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A Washington Employment Case With a Twist

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Port Angeles, WAThis is a Washington Employment story with a twist. And yes, it includes overtime. But here's the rub. Instead of an employee doing the extra work and not getting paid for it, instead he balked at getting overtime for work he had not performed. In fact, it appears there were several problems with the US Border Patrol office to which he was assigned: too many staff, not nearly enough to do, and somehow overtime was allegedly being claimed, and paid in spite of it all.

Washington State employment laws, like those in most other states, hold that employees receive a fair wage for a fair day's work, are provided appropriate meal and rest breaks, and those not exempt are paid a higher rate computed at straight time plus one-half for any hours worked beyond a standard work day.

Many a lawsuit has been filed alleging violations of Washington employee rights.

However, in this somewhat bizarre case, a Border Patrol Officer reportedly decided to stand up for the rights of the taxpayer, incurring certain risks of his own in so doing…

As articulated by a release from the Government Accountability Project (GAP, 10/24/12), Christian Sanchez was employed as a border patrol officer at Port Angeles, Washington. A devout Christian, the God-fearing Sanchez was troubled by what he saw while stationed at Port Angeles, Washington. When he had an opportunity to present to Congress, in July of last year, he disclosed there was little work to keep a staff of 40 persons occupied. Most of the time, the employees would pass the time taking long coastal drives, amongst other activities that allegedly included harassment of visible minorities.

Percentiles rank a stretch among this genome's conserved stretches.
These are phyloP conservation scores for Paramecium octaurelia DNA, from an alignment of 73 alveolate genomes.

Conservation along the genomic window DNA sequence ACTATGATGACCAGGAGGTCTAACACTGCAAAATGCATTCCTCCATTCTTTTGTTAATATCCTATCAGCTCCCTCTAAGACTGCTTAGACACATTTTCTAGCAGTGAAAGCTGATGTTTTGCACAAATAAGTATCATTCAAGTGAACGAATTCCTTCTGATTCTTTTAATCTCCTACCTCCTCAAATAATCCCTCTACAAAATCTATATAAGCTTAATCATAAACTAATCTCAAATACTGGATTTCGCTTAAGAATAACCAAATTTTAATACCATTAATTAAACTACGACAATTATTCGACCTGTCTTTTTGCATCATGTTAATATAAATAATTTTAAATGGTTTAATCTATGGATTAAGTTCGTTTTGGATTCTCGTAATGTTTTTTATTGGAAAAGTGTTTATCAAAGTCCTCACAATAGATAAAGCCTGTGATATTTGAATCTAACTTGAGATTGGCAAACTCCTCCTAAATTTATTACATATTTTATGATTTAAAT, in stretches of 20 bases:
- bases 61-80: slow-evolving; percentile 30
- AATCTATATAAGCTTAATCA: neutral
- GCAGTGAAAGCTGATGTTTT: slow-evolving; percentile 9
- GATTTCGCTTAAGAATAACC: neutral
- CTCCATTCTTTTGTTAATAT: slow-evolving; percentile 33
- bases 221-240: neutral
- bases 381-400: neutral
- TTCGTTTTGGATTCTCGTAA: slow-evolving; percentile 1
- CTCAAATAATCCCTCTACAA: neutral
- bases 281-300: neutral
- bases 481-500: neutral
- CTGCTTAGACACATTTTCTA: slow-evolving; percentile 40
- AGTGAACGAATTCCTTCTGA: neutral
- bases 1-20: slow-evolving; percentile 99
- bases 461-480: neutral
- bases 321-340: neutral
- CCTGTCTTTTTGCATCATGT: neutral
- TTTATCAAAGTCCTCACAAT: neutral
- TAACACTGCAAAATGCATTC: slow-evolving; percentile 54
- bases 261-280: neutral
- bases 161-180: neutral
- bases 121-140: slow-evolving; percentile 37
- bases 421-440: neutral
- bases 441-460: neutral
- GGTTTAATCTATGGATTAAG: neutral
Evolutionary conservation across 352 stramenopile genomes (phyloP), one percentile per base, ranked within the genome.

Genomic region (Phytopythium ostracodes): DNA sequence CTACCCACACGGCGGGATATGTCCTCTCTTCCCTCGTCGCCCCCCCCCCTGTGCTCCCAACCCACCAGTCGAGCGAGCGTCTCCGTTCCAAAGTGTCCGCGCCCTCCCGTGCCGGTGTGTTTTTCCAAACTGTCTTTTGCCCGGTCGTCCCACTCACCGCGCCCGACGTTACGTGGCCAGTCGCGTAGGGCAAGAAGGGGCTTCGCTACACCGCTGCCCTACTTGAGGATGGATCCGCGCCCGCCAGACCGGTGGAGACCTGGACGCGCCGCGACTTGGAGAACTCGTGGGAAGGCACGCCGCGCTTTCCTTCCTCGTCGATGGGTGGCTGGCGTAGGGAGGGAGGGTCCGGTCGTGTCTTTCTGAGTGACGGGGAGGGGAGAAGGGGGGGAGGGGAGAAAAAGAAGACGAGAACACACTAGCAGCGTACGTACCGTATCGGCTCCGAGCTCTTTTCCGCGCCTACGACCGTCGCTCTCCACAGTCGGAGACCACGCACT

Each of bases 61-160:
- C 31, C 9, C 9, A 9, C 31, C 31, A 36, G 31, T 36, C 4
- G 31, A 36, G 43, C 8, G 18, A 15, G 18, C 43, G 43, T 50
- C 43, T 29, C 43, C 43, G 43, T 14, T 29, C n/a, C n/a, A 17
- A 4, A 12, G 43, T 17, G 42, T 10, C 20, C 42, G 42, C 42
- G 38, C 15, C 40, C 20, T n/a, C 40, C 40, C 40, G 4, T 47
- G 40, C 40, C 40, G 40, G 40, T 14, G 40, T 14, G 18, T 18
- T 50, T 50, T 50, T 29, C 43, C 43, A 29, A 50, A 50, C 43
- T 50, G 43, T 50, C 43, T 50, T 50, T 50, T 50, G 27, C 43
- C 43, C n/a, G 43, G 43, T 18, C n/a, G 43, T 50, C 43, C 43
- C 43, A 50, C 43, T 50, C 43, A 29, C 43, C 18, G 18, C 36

Sanchez, it was reported, was equally troubled when the entire crew allegedly began receiving overtime pay in an apparent total mockery of Washington employee rights. Unable to justify the extra money in his own conscience, Sanchez is reported to have refused the overtime, as he had done nothing to earn the extra pay, and held he would be cheating taxpayers if he did so.

Following his presentation to Congress, it is alleged that Sanchez suffered retaliation by others in his unit, including not being assigned any meaningful work, putting Sanchez and his family under constant surveillance, ordering him to undergo repeated and random drug tests, and subjecting him to public ridicule.

It was reported in the GAP release that Sanchez was stripped of his role as agency chaplain.

The matter was finally put to rest by way of a mediated consensus review. Sanchez was reassigned to a post of his choosing, his record was cleared and his eligibility for duties as a chaplain restored.

Sanchez's Washington Employment lawyers said it was a good and decent resolution for a man who is devout in his faith, and only wanted to do the right thing.

It is not known what happened to the office management, or the other border patrol staffers in that particular office who were collecting overtime when there was allegedly no work to justify the expense, according to tenets entrenched in Washington Labor Law.

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